Resolution To Raise The Minimum Wage To $10 An Hour For Crittenden County Employees

(Crittenden County, AR) The debate over raising the minimum wage is taking center stage in Crittenden County, Ark.

Quorum Court Justice Hubert Bass submitted a resolution to raise the minimum wage for county workers in Crittenden County to $10 an hour.

Monday, Bass said the time is right for other Quorum Court members to consider his resolution and pass it.

But not everyone is on the same page.

“I mean nobody can make it on minimum wage, $7.25 an hour or anything under $10 an hour. It would be very hard to meet basic minimum needs,” said Hubert Bass, Crittenden County Quorum Court Justice.

Bass said raising the minimum wage for county employees in Crittenden County is long overdue and said county employees “have been undervalued for far to long and it’s time to make their hard work pay.”

“I think it’s a good time to introduce it and get it out there for the people and the court to look at. And hopefully get the people what they deserve, ” said Justice Hubert Bass.

But Quorum Court Justice Lisa O’Neal was quick to voice her opposition.

“To be able to do this for our employees would be wonderful. But with our budget it just seems very unrealistic to put that kind of financial strain on the county,” said Justice Lisa O’Neal.

O’Neal said Crittenden County employees were given a $500 bonus and a five percent raise last year.

She said raising the minimum wage across the board would  cost the county more than just an average of three dollars.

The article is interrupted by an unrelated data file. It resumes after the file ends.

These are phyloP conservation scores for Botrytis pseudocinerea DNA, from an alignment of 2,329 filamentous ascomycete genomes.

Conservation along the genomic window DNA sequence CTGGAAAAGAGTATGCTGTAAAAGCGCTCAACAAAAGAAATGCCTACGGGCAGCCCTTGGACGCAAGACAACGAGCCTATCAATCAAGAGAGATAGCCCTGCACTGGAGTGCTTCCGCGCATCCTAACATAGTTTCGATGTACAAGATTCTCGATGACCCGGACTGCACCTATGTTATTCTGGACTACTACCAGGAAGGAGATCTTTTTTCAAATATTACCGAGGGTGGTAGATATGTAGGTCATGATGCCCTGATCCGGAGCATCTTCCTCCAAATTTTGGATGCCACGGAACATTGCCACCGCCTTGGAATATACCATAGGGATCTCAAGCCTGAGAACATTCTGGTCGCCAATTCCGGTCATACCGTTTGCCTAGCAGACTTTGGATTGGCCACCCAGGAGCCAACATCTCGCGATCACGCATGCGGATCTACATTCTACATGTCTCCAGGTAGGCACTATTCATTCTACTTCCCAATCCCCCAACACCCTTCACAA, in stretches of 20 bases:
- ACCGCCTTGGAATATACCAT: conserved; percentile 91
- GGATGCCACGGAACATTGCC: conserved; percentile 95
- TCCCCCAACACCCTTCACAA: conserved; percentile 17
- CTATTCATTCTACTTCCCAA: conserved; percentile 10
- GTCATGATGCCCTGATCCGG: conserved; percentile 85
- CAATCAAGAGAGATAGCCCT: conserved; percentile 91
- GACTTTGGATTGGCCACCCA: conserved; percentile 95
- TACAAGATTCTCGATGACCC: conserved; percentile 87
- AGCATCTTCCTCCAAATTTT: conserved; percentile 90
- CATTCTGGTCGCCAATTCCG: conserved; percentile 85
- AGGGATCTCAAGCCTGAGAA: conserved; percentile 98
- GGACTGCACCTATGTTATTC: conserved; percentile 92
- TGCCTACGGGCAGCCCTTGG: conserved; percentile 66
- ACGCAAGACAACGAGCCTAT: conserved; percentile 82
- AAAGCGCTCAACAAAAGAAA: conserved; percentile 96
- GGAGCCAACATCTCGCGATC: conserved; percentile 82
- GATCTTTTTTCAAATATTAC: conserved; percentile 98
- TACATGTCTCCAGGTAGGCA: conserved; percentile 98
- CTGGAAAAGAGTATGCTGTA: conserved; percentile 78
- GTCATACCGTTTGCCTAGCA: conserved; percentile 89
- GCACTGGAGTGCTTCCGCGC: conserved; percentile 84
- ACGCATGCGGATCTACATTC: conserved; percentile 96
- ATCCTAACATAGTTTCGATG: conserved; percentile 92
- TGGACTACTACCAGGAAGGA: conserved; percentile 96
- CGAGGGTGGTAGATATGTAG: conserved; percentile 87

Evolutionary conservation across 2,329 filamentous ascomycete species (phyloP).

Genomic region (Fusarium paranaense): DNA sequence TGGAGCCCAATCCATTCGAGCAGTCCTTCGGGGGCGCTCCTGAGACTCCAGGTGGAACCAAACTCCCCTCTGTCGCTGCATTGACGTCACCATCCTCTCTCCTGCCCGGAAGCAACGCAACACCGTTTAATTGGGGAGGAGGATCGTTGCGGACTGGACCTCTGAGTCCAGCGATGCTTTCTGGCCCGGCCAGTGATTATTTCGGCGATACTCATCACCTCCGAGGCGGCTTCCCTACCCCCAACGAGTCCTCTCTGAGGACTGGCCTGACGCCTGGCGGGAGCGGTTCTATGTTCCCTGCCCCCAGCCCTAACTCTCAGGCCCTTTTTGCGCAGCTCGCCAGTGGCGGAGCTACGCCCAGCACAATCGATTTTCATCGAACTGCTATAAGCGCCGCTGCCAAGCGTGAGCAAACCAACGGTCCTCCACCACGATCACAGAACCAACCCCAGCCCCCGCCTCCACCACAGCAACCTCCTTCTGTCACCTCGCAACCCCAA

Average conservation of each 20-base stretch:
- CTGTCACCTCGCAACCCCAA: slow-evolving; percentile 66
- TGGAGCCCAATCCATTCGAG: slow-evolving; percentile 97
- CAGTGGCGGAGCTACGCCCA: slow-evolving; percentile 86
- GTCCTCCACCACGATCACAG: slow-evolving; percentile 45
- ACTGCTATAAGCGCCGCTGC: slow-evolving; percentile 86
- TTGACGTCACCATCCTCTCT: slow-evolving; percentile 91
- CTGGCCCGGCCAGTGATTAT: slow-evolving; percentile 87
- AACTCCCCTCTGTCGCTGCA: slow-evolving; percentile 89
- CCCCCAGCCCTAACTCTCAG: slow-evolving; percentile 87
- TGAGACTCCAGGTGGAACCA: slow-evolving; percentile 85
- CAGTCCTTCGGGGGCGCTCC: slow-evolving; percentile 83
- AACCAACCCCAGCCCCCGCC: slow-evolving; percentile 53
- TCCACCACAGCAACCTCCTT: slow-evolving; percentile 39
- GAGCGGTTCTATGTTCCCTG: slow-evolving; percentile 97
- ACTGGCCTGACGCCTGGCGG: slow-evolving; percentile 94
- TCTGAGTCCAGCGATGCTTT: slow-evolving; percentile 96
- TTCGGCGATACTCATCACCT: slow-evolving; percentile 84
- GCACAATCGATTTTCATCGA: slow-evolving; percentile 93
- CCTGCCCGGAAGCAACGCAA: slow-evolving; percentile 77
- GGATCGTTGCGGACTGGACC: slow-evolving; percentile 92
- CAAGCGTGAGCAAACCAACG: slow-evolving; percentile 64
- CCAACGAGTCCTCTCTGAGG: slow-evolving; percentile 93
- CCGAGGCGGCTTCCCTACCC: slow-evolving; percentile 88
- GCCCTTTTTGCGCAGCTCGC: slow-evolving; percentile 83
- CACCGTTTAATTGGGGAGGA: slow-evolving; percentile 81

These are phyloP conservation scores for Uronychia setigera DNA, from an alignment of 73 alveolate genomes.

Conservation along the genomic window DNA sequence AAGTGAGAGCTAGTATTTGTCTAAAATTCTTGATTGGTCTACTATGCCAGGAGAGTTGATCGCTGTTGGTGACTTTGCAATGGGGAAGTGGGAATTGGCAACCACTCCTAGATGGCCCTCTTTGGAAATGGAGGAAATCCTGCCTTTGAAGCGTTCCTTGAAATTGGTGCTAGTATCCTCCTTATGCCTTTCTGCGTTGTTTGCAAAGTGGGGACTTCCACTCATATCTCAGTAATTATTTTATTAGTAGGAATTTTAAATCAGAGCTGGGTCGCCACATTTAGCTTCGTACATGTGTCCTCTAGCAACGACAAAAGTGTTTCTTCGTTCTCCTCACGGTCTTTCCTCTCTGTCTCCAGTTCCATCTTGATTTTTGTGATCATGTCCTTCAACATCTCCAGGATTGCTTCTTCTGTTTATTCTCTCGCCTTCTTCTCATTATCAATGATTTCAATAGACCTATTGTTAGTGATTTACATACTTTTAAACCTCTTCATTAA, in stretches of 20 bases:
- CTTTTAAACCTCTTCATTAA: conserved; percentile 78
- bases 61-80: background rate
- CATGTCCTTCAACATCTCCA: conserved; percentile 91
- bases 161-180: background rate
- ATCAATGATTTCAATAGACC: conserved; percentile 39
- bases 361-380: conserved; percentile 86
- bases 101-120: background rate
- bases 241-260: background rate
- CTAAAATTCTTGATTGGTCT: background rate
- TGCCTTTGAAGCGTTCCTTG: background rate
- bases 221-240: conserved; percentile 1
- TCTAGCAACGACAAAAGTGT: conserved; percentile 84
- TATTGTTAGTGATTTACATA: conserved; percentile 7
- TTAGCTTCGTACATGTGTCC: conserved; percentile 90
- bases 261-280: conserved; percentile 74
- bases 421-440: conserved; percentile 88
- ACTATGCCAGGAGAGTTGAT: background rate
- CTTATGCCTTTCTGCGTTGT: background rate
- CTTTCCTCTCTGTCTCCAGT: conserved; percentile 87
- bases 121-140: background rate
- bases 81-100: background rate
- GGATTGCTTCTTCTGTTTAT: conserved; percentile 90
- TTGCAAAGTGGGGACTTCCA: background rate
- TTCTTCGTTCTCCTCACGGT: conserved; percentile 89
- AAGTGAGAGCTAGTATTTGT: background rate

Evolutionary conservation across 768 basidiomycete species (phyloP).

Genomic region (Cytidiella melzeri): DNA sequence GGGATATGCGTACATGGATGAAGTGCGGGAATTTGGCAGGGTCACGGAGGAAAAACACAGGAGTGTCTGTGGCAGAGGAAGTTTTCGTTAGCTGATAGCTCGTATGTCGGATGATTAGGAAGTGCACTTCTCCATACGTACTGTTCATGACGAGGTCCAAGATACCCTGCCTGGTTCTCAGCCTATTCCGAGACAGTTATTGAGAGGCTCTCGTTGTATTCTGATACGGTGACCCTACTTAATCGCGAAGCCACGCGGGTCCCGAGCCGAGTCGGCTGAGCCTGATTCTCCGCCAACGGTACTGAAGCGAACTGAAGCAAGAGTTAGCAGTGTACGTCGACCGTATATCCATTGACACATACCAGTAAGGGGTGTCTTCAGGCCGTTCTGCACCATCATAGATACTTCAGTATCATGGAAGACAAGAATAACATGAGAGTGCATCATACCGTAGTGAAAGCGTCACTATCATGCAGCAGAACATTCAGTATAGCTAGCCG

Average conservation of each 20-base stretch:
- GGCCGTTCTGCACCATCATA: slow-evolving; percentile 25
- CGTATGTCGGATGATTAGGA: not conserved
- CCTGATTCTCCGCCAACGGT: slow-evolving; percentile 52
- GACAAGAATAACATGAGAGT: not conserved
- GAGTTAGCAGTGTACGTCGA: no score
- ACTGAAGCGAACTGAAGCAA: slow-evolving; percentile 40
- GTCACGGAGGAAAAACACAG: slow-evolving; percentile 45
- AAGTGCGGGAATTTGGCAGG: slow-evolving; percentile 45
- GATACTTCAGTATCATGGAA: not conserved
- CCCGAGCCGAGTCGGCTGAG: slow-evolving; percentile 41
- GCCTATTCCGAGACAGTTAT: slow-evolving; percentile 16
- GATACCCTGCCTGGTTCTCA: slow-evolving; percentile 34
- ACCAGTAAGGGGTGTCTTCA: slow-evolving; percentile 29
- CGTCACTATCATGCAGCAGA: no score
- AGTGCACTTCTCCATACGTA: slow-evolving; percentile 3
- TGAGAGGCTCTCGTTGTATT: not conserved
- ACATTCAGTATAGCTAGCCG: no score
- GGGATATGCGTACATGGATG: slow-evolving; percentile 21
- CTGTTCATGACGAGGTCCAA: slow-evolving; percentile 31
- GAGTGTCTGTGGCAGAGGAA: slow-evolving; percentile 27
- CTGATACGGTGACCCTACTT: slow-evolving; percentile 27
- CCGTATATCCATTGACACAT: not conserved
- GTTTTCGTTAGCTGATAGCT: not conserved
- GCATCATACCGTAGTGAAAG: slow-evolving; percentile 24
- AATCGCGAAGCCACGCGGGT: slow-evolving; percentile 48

“You’ve got unemployment, you’ve got Social Security, you’ve got matching funds. You’re talking about a great deal more per hour than $10. I just don’t feel this is not a safe decision to make on our county,” said Lisa O’Neal.

Justice Hubert Bass argues raising the starting minimum wage to $10 an hour “would pump more consumer-spending power to fuel Crittenden County’s local economy.”

Tommy Donaldson lives in Crittenden County and frequents the Shake Shack in Marion, Arkansas

He said he likes the idea and thinks county employees deserve it.

“Absolutely. I think if they’re not making ten dollars an hour, they need to be. With the situation of the prices of everything now, you know,” said Tommy Donaldson.

There are between 250 and 300 county workers in Crittenden County.

Justice Bass’s  resolution will officially be presented to Quorum Court members this Thursday.


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